We demonstrated our tokenisation platform at the Calastone stand during Fund Forum, further highlighting how this technology is now a reality. The response from attendees was incredibly positive, with many people recognising that what we are doing is going to have a transformational impact on the industry’s operating model.

There has been close engagement with the Monetary Authority of Singapore (MAS) on this project, and there is a lot of regulatory appetite for tokenisation, in addition to investor interest. Experts believe such initiatives will be instrumental in encouraging more individuals (and not just young people) to invest. “A lot of people would willingly access expertise from a top asset manager, but most of them assume it is unaffordable. Tokenisation will make it affordable,” said Varun.

Personalisation enabled by tokenisation

Right now, tokenisation is often highlighted as an efficiency play , which will make fund investing easier and cheaper for people. This is a good start for managers hoping to win over the hearts and minds of an investor demographic, which is increasingly cost-conscious and has a strong predilection towards instant gratification.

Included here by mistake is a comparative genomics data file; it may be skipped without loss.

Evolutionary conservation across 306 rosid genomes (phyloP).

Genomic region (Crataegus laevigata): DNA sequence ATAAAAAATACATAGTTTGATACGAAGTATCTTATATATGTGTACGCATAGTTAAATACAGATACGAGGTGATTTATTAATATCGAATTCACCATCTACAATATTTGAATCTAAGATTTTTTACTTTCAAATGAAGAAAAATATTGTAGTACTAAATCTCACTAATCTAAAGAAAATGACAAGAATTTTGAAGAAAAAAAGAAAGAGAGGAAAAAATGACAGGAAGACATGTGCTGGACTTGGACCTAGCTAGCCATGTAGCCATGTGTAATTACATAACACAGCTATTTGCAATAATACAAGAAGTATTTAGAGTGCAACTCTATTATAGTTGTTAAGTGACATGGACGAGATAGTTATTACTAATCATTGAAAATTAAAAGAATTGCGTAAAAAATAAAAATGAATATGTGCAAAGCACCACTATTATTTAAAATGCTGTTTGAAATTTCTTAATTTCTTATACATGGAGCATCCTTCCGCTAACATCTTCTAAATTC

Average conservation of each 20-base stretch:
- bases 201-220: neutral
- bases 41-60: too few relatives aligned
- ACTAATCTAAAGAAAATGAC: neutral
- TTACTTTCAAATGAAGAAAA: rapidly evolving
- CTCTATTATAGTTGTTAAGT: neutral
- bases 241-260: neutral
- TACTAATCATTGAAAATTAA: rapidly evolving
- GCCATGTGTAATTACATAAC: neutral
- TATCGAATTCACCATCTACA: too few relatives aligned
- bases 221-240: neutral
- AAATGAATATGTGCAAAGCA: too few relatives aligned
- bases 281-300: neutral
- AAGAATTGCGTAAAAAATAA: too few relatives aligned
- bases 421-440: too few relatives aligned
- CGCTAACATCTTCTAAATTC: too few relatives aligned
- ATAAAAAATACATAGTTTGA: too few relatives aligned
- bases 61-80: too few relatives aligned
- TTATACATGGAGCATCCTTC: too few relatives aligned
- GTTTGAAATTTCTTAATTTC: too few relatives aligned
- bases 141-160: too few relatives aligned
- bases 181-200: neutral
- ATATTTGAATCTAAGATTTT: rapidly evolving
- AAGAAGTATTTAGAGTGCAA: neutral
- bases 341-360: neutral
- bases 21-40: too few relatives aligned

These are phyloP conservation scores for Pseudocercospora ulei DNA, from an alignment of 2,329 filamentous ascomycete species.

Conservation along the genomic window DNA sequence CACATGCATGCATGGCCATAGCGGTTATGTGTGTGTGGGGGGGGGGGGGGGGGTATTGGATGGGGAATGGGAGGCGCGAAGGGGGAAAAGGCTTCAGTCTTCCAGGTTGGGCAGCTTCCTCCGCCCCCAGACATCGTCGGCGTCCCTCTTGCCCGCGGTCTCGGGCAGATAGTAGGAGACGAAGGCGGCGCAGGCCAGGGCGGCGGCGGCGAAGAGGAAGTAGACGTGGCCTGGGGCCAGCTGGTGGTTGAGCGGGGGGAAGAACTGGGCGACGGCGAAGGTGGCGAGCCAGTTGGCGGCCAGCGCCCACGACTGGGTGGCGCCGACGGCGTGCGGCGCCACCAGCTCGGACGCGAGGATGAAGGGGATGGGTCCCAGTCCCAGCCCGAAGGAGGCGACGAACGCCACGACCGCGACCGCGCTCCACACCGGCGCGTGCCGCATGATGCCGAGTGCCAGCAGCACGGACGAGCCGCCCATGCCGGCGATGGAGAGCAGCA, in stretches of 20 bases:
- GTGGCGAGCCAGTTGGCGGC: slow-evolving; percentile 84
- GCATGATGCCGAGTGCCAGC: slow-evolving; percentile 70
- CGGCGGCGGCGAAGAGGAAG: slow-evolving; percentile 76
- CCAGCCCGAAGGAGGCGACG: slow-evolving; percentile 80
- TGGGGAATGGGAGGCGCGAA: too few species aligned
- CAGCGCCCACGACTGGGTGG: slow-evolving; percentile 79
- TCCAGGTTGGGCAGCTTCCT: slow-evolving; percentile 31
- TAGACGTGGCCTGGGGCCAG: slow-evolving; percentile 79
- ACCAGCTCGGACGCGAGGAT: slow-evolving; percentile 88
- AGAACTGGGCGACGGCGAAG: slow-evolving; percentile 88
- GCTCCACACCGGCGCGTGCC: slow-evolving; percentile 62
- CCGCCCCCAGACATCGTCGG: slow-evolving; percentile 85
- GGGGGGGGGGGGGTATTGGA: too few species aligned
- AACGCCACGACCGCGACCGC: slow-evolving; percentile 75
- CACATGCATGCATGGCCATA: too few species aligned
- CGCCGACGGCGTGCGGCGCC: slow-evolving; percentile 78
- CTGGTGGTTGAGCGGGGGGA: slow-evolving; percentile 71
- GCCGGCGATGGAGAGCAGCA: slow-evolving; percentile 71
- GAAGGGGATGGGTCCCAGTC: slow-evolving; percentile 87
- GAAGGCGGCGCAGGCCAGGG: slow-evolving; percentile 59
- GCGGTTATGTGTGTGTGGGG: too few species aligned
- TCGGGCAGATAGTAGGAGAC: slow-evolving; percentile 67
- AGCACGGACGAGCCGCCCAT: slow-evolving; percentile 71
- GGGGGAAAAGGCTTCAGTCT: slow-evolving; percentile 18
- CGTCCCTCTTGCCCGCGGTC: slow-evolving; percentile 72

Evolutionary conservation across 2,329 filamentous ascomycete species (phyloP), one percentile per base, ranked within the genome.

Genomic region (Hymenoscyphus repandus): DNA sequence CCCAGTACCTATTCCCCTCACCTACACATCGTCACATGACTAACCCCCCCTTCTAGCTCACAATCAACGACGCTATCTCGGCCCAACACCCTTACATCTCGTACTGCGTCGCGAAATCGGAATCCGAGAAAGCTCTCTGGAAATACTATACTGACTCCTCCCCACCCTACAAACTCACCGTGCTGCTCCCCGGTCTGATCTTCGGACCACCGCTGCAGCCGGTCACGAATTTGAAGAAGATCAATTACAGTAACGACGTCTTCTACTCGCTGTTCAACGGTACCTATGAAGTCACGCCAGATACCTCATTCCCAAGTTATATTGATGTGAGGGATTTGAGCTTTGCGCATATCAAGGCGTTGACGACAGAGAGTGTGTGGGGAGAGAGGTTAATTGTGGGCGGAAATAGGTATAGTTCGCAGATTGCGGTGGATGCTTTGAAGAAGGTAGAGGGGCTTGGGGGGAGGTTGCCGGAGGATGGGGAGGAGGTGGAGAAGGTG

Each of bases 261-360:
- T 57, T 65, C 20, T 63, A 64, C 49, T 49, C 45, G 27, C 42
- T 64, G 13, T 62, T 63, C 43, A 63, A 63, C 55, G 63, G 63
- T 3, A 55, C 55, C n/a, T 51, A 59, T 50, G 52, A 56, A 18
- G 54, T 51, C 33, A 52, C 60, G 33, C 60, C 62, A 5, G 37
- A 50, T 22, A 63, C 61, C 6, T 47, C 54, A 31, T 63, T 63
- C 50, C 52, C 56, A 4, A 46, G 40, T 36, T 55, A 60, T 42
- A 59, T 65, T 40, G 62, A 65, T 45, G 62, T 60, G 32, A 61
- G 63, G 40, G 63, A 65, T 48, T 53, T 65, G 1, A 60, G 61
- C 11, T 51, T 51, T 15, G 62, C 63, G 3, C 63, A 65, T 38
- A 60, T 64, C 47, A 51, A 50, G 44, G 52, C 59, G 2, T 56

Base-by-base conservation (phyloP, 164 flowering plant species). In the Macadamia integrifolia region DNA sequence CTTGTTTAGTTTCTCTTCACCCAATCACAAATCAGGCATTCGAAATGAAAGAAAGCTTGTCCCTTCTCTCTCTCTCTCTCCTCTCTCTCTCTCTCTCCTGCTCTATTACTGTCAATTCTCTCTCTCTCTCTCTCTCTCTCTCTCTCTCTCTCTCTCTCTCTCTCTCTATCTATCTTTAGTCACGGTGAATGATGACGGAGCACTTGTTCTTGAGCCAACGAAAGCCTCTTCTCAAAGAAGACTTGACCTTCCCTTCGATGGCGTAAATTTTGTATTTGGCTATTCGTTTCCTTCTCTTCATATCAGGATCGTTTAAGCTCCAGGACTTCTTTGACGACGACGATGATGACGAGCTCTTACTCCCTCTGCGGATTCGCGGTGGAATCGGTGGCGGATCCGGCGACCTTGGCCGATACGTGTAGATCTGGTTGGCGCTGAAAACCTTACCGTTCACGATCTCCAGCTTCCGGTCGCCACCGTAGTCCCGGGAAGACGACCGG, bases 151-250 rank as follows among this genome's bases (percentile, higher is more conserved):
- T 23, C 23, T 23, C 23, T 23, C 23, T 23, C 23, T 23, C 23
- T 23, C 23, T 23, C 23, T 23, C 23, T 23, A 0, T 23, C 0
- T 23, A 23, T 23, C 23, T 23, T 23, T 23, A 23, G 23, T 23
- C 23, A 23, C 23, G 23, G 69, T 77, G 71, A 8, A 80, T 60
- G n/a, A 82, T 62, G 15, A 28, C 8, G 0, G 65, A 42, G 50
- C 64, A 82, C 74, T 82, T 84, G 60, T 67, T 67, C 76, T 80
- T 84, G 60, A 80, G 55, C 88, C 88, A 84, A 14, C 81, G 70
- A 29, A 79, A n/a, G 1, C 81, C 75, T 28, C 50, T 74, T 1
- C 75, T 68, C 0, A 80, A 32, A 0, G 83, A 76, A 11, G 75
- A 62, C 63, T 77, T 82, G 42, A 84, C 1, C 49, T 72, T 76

Longer term, we believe tokenisation will let fund managers offer solutions to customers that could allow them to build personalised portfolios comprising of direct holdings, tokenised at the company level, which are tailored to their interests and specific risk profiles.

“This is in effect allowing retail investors to better tailor their portfolios based on their personal philosophies and financial goals, ESG beliefs or risk tolerances. It is similar to a managed account,” explained Varun.

As the crypto-currency market has demonstrated, people will invest if the actual investment process is user-friendly and enjoyable.  If our industry is to generate interest – especially among younger investors, it needs to undergo a technological transformation, something which could be facilitated through tokenisation, a point which was made during my panel – “The Future of Funds.”

ESG – still room for optimism

ESG featured extensively at Fund Forum.

According to our latest UK FFI in June, ESG funds suffered outflows totalling £369 million, the worst month on record and only the third to see outflows since the ESG boom began four years ago. Although ESG funds are having a difficult time, experts at Fund Forum are still bullish on the asset class’s potential.

While some investors may have been deterred from allocating to ESG funds because of greenwashing fears, speakers at Fund Forum said a number of regulators are taking proactive steps to prevent product mis-labelling.

In the UK, a new labelling and reporting regime under the Sustainable Disclosure Requirements is due to take effect, which will make it easier for investors to benchmark funds on sustainability. A tightening up of the EU’s Sustainable Finance Disclosure Regulation (SFDR) is also due, following criticism that the rules have created a fertile ground for greenwashing.